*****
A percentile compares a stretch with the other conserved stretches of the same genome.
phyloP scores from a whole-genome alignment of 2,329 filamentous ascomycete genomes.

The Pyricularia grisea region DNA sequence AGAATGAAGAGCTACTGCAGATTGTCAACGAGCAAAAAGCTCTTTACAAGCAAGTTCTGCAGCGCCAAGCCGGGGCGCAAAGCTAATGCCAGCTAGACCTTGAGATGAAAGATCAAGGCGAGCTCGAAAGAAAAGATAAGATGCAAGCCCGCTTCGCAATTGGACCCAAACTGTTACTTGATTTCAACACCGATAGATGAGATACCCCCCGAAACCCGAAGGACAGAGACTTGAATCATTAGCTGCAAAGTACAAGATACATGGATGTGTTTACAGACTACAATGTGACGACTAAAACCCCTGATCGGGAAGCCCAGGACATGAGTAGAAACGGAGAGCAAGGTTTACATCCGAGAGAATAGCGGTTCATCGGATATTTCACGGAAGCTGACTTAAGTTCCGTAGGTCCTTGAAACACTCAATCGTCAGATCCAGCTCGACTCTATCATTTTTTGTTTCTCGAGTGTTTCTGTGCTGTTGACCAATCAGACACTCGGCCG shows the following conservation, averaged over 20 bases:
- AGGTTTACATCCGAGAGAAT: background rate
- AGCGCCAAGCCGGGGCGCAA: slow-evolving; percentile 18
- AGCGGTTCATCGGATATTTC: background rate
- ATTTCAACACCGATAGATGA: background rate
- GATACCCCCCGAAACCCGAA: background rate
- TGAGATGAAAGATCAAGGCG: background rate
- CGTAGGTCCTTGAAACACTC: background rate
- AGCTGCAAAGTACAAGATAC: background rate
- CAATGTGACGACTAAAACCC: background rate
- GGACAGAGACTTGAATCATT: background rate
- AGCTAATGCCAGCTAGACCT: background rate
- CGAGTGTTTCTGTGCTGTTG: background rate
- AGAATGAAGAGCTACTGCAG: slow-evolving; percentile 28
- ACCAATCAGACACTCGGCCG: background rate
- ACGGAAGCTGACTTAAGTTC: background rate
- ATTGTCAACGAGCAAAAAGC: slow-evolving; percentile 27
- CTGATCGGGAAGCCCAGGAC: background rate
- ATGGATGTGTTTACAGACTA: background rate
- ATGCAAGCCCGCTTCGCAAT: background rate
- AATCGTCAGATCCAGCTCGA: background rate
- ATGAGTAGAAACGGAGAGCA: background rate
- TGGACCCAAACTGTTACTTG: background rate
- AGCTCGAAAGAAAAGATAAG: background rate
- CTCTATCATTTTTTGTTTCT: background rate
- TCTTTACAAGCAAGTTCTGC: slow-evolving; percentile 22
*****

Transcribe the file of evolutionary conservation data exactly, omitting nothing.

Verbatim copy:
A percentile compares a stretch with the other conserved stretches of the same genome.
phyloP scores from a whole-genome alignment of 2,329 filamentous ascomycete genomes.

The Pyricularia grisea region DNA sequence AGAATGAAGAGCTACTGCAGATTGTCAACGAGCAAAAAGCTCTTTACAAGCAAGTTCTGCAGCGCCAAGCCGGGGCGCAAAGCTAATGCCAGCTAGACCTTGAGATGAAAGATCAAGGCGAGCTCGAAAGAAAAGATAAGATGCAAGCCCGCTTCGCAATTGGACCCAAACTGTTACTTGATTTCAACACCGATAGATGAGATACCCCCCGAAACCCGAAGGACAGAGACTTGAATCATTAGCTGCAAAGTACAAGATACATGGATGTGTTTACAGACTACAATGTGACGACTAAAACCCCTGATCGGGAAGCCCAGGACATGAGTAGAAACGGAGAGCAAGGTTTACATCCGAGAGAATAGCGGTTCATCGGATATTTCACGGAAGCTGACTTAAGTTCCGTAGGTCCTTGAAACACTCAATCGTCAGATCCAGCTCGACTCTATCATTTTTTGTTTCTCGAGTGTTTCTGTGCTGTTGACCAATCAGACACTCGGCCG shows the following conservation, averaged over 20 bases:
- AGGTTTACATCCGAGAGAAT: background rate
- AGCGCCAAGCCGGGGCGCAA: slow-evolving; percentile 18
- AGCGGTTCATCGGATATTTC: background rate
- ATTTCAACACCGATAGATGA: background rate
- GATACCCCCCGAAACCCGAA: background rate
- TGAGATGAAAGATCAAGGCG: background rate
- CGTAGGTCCTTGAAACACTC: background rate
- AGCTGCAAAGTACAAGATAC: background rate
- CAATGTGACGACTAAAACCC: background rate
- GGACAGAGACTTGAATCATT: background rate
- AGCTAATGCCAGCTAGACCT: background rate
- CGAGTGTTTCTGTGCTGTTG: background rate
- AGAATGAAGAGCTACTGCAG: slow-evolving; percentile 28
- ACCAATCAGACACTCGGCCG: background rate
- ACGGAAGCTGACTTAAGTTC: background rate
- ATTGTCAACGAGCAAAAAGC: slow-evolving; percentile 27
- CTGATCGGGAAGCCCAGGAC: background rate
- ATGGATGTGTTTACAGACTA: background rate
- ATGCAAGCCCGCTTCGCAAT: background rate
- AATCGTCAGATCCAGCTCGA: background rate
- ATGAGTAGAAACGGAGAGCA: background rate
- TGGACCCAAACTGTTACTTG: background rate
- AGCTCGAAAGAAAAGATAAG: background rate
- CTCTATCATTTTTTGTTTCT: background rate
- TCTTTACAAGCAAGTTCTGC: slow-evolving; percentile 22